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Become a Novelist
by Anneli Rufus

Long before he became a rock star and racked up two Top 10 hits and nigh-on a dozen albums, Greg Kihn loved The Twilight Zone. Skin-prickling episodes about apocalypses and phantom hitchhikers made him yearn, unlike the books he read in English class, to spin spellbinding stories all his own.

Turn Your Life Into Literature
Write about what you know. Dig up all that old dirt, then dish it.
Write about what you love. Would Patrick O'Brian's seafaring Aubrey/Maturin novels have been any fun if he was hydrophobic?
Join a writers' group. Monthly meetings with like-minded friends are a great source of feedback.
Go back to class and learn from a pro: Meet your future competition in an adult-school course.
Write to your favorite writer. Greg Kihn did.
Best-selling authors Natalie Goldberg and Julia Cameron know how to coax fledgling writers into full flight; check out their how-to workbooks.
The more you read, the better you write. Harold Bloomshares his persnickety secrets of joyful reading.
Correspondence with others jump-starts your inner author: Chat with other avid readers and writers about character, plot, markets and more.
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The songs that eventually made him famous in the early `80s were not about ghosts but the garden-variety terrors of modern relationships. Kihn's was a career that skyrocketed, then plummeted. A few short years after opening for the Stones he was lucky to land small town club gigs. He had hurtled down his own personal 40 miles of bad road, and it showed.

Like everyone who realizes his days of banking on boyish good looks are over, Kihn skidded to a soul-searching stop. There had to be, he told himself, "more to life than sex and drugs and rock-'n'-roll." He'd been divorced twice, lost two fortunes. And the more he thought about it, the surer he was that his storytelling days had just begun.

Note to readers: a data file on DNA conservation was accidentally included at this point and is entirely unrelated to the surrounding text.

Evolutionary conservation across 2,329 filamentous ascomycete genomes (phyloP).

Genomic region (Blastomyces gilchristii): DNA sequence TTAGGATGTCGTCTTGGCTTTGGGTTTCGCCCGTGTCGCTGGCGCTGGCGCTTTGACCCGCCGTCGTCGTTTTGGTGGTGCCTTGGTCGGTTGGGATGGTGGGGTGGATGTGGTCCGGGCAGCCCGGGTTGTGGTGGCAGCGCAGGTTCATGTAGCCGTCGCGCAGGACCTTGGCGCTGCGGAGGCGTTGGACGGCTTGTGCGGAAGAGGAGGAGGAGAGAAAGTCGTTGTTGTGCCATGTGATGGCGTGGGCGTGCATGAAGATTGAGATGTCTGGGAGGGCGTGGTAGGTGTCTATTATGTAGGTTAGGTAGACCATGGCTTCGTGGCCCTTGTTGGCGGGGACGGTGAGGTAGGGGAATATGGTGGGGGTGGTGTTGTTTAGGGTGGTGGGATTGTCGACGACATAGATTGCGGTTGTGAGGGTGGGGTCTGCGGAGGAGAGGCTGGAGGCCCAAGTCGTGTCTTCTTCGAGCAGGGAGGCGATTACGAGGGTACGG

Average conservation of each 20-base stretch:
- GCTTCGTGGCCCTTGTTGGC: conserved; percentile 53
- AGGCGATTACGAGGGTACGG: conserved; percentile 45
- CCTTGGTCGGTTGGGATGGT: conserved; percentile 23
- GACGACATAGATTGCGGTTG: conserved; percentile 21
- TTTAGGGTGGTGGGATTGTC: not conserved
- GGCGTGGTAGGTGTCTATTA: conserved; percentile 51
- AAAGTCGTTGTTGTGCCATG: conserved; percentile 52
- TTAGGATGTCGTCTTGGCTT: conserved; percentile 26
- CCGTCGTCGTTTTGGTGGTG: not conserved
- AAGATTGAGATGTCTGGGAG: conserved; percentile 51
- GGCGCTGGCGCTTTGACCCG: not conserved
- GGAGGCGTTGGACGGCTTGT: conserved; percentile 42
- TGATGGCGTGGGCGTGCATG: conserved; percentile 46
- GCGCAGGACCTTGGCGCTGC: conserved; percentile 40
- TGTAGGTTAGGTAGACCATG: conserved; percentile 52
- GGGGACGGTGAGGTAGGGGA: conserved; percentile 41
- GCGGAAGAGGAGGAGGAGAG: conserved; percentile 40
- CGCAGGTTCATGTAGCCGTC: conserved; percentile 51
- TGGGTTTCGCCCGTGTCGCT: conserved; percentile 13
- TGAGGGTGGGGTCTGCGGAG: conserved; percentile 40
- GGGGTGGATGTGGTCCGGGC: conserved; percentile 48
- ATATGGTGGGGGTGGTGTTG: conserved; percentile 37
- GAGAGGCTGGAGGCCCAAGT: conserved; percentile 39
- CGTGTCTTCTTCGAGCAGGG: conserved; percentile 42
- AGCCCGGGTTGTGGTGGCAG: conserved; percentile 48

Writing horror novels with musicians as their main characters is Kihn's way of bringing together a lifetime's passions and a lifetime's demons. Virtually single handed he has launched a genre he dubs "music thrillers."

Not everyone has groupies and groovin' with Mick Jagger to look back on, but anyone with a big backlog of life-experience ought to consider taking a stab, as it were, at writing fiction.

"They say you should write what you know," Kihn says so in his fourth and latest book, Mojo Hand, a washed-up guitarist with substance-abuse problems struggles toward a comeback while famous bluesmen turn up grotesquely dead. The guitarist character demonstrates "what it's like to be an asshole and get your comeuppance," says Kihn, a Bram Stoker Award nominee. "I was all that."

He had no formal training as a writer when he started. So while his renderings of concert scenes now throb with authenticity, Kihn found himself having to refine basic English skills while learning new lessons in humility as editors and successful novelists like his idol, Dean Koontz, to whom he showed some early attempts criticized his work. Still, "the stories couldn't wait to get out of me."

Those insistent stories are the key to everything. He urges aspiring novelists to keep their inner ears and eyes peeled for snatches of scenery or dialogue that might morph into stories.

Penning novels packed with evil spells, slashed stiffs and Stratocasters seems a fitting cap-off to years spent onstage, says Kihn, who writes three to six hours a day, six days a week. And he swears it's more fun.

All right, so how do I start that prize-winning novel? Advice and examples.

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Web Links
• Greg Kihn Band homepage

Related Books
• Writing Down the Bones: Freeing the Writer Within, Natalie Goldberg
• Wild Mind: Living the Writer's Life, Natalie Goldberg
• The Artist's Way A Spiritual Path to Higher Creativity, Julia Cameron
• The Right to Write: An Invitation and Initiation into the Writing Life, Julia Cameron

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